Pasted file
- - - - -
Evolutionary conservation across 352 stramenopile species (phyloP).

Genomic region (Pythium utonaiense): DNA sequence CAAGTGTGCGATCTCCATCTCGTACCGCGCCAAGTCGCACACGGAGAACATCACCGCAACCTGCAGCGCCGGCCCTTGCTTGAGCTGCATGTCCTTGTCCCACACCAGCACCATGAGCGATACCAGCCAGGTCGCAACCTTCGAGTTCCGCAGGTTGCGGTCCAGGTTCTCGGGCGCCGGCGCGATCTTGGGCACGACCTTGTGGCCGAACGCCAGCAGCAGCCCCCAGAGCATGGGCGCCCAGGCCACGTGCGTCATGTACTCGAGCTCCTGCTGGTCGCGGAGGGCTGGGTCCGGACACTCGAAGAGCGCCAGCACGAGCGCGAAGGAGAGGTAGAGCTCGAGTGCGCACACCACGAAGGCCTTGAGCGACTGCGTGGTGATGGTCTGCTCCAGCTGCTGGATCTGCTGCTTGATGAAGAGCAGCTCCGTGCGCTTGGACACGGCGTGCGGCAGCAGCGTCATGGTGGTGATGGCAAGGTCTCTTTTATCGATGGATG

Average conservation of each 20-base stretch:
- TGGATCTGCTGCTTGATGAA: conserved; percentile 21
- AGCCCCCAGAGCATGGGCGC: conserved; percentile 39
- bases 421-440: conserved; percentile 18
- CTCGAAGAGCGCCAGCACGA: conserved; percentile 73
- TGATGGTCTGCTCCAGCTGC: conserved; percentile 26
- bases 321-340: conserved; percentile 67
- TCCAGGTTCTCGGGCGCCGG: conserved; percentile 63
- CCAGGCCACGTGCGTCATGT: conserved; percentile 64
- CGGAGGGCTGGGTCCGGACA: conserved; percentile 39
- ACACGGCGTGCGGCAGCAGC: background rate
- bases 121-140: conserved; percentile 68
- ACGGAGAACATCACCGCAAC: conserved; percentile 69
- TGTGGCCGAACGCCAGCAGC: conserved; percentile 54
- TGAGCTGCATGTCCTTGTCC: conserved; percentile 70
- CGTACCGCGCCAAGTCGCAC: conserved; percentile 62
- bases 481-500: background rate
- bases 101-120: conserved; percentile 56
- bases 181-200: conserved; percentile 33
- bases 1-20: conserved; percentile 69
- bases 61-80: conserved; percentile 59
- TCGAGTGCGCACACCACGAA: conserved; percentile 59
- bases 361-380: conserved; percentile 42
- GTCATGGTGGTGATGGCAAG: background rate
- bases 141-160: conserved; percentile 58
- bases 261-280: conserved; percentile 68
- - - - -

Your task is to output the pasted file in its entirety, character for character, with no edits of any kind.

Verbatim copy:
Evolutionary conservation across 352 stramenopile species (phyloP).

Genomic region (Pythium utonaiense): DNA sequence CAAGTGTGCGATCTCCATCTCGTACCGCGCCAAGTCGCACACGGAGAACATCACCGCAACCTGCAGCGCCGGCCCTTGCTTGAGCTGCATGTCCTTGTCCCACACCAGCACCATGAGCGATACCAGCCAGGTCGCAACCTTCGAGTTCCGCAGGTTGCGGTCCAGGTTCTCGGGCGCCGGCGCGATCTTGGGCACGACCTTGTGGCCGAACGCCAGCAGCAGCCCCCAGAGCATGGGCGCCCAGGCCACGTGCGTCATGTACTCGAGCTCCTGCTGGTCGCGGAGGGCTGGGTCCGGACACTCGAAGAGCGCCAGCACGAGCGCGAAGGAGAGGTAGAGCTCGAGTGCGCACACCACGAAGGCCTTGAGCGACTGCGTGGTGATGGTCTGCTCCAGCTGCTGGATCTGCTGCTTGATGAAGAGCAGCTCCGTGCGCTTGGACACGGCGTGCGGCAGCAGCGTCATGGTGGTGATGGCAAGGTCTCTTTTATCGATGGATG

Average conservation of each 20-base stretch:
- TGGATCTGCTGCTTGATGAA: conserved; percentile 21
- AGCCCCCAGAGCATGGGCGC: conserved; percentile 39
- bases 421-440: conserved; percentile 18
- CTCGAAGAGCGCCAGCACGA: conserved; percentile 73
- TGATGGTCTGCTCCAGCTGC: conserved; percentile 26
- bases 321-340: conserved; percentile 67
- TCCAGGTTCTCGGGCGCCGG: conserved; percentile 63
- CCAGGCCACGTGCGTCATGT: conserved; percentile 64
- CGGAGGGCTGGGTCCGGACA: conserved; percentile 39
- ACACGGCGTGCGGCAGCAGC: background rate
- bases 121-140: conserved; percentile 68
- ACGGAGAACATCACCGCAAC: conserved; percentile 69
- TGTGGCCGAACGCCAGCAGC: conserved; percentile 54
- TGAGCTGCATGTCCTTGTCC: conserved; percentile 70
- CGTACCGCGCCAAGTCGCAC: conserved; percentile 62
- bases 481-500: background rate
- bases 101-120: conserved; percentile 56
- bases 181-200: conserved; percentile 33
- bases 1-20: conserved; percentile 69
- bases 61-80: conserved; percentile 59
- TCGAGTGCGCACACCACGAA: conserved; percentile 59
- bases 361-380: conserved; percentile 42
- GTCATGGTGGTGATGGCAAG: background rate
- bases 141-160: conserved; percentile 58
- bases 261-280: conserved; percentile 68